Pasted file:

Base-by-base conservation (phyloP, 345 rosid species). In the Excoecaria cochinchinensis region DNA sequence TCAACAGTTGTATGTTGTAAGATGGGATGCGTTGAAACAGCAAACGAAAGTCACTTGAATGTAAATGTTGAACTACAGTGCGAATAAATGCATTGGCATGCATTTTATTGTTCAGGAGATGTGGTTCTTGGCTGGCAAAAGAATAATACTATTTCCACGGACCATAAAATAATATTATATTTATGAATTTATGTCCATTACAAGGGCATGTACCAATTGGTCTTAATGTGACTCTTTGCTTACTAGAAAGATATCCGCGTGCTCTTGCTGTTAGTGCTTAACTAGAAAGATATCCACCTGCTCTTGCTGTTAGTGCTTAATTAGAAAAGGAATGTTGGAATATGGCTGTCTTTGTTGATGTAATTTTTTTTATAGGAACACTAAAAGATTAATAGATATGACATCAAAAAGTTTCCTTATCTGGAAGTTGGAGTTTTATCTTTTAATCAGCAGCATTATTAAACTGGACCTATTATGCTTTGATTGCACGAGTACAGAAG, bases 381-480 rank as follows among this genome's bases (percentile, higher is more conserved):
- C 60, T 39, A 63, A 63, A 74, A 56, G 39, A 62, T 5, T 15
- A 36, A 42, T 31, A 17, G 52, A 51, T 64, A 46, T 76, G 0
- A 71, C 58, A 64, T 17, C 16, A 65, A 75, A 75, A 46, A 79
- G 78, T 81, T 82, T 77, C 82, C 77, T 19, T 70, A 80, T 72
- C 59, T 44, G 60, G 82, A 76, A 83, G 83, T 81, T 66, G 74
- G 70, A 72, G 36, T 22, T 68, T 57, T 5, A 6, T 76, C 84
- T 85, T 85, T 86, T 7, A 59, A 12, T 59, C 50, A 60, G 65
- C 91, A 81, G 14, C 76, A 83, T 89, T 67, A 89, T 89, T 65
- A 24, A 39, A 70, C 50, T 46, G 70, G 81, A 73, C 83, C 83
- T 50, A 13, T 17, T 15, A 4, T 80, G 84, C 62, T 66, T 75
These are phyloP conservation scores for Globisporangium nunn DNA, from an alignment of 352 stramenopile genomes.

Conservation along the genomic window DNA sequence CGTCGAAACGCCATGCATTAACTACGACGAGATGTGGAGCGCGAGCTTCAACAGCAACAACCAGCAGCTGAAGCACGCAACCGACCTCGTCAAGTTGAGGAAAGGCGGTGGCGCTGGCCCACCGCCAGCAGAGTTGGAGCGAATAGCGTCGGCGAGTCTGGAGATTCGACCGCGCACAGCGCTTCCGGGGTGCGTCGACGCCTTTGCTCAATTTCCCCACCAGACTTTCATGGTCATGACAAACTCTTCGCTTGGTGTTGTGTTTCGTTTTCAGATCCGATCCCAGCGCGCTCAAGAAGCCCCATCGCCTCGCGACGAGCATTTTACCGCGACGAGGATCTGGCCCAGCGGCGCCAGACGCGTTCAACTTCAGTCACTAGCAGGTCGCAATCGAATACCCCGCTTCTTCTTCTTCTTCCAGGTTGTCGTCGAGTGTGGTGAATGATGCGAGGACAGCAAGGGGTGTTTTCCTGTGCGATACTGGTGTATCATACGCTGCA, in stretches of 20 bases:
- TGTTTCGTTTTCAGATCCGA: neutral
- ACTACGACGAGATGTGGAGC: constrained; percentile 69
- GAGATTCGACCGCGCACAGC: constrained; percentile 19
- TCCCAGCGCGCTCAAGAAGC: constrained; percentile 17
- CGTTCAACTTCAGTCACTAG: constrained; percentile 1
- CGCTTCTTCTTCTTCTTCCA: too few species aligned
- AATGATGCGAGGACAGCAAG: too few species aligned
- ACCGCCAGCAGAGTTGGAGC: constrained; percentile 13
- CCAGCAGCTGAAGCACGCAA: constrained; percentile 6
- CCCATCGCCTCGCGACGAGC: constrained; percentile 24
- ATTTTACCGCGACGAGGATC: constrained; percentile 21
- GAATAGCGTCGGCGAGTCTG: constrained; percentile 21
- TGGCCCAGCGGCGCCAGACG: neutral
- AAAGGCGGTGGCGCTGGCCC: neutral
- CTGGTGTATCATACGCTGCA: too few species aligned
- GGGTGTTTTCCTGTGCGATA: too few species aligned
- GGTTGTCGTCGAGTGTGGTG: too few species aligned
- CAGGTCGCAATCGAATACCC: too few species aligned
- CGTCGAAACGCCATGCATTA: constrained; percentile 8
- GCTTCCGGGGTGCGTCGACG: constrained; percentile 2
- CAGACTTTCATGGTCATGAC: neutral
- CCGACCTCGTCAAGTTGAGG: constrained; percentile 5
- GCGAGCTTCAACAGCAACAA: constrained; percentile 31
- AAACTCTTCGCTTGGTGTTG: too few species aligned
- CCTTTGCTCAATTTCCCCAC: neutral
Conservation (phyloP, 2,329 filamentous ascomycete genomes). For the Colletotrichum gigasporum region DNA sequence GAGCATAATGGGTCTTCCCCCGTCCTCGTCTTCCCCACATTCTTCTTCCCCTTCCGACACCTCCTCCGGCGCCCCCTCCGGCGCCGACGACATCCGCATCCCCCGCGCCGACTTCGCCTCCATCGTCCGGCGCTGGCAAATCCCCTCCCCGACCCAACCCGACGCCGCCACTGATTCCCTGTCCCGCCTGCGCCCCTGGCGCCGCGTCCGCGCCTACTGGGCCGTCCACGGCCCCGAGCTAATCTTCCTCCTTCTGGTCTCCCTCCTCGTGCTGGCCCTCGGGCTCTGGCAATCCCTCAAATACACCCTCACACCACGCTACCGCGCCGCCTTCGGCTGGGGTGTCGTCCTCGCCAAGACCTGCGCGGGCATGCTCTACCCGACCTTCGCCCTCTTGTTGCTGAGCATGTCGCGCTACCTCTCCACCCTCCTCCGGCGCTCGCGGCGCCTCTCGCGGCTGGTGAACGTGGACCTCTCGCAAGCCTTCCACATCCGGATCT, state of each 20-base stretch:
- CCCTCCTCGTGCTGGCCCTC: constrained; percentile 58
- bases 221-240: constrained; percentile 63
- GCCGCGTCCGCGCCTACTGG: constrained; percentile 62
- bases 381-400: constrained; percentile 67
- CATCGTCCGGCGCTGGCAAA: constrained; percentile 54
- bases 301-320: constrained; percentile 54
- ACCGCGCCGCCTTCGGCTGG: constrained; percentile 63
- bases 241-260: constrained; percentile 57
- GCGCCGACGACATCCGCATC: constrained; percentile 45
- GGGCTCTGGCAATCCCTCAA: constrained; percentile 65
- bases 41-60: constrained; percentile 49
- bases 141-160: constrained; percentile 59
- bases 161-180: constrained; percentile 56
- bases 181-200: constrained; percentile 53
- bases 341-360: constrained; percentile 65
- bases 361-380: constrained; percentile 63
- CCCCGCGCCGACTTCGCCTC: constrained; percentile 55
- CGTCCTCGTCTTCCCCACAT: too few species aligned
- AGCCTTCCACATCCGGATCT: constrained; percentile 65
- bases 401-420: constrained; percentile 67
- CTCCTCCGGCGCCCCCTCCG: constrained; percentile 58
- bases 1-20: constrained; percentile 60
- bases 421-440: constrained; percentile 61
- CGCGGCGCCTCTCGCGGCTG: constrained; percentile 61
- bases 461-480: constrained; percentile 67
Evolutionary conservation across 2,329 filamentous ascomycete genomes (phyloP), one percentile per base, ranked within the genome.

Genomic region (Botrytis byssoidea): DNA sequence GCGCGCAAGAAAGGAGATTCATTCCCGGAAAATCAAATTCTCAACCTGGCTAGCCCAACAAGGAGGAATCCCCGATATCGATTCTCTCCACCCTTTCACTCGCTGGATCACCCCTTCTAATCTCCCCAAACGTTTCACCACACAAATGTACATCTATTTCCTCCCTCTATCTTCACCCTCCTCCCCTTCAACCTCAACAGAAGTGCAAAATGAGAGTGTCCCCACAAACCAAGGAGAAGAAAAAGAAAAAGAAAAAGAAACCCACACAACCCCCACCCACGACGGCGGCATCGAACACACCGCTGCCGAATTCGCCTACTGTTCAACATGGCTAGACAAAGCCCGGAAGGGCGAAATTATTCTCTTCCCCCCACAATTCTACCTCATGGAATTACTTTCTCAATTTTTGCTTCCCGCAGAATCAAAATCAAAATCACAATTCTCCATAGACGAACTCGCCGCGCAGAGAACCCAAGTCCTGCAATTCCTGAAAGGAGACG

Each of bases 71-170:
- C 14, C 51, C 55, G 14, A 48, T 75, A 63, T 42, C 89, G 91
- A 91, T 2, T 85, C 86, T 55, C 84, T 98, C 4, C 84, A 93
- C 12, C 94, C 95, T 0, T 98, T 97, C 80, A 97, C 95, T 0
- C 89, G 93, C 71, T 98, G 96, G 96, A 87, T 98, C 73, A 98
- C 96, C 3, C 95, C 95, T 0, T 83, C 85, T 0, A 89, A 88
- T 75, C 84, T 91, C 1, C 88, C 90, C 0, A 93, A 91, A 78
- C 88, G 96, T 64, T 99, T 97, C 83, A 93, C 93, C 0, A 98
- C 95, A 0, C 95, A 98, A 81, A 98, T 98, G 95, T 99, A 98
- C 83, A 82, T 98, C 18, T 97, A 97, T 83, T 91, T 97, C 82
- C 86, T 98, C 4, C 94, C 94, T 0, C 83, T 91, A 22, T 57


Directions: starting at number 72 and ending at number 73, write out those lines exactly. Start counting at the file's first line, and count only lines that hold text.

- C 96, C 3, C 95, C 95, T 0, T 83, C 85, T 0, A 89, A 88
- T 75, C 84, T 91, C 1, C 88, C 90, C 0, A 93, A 91, A 78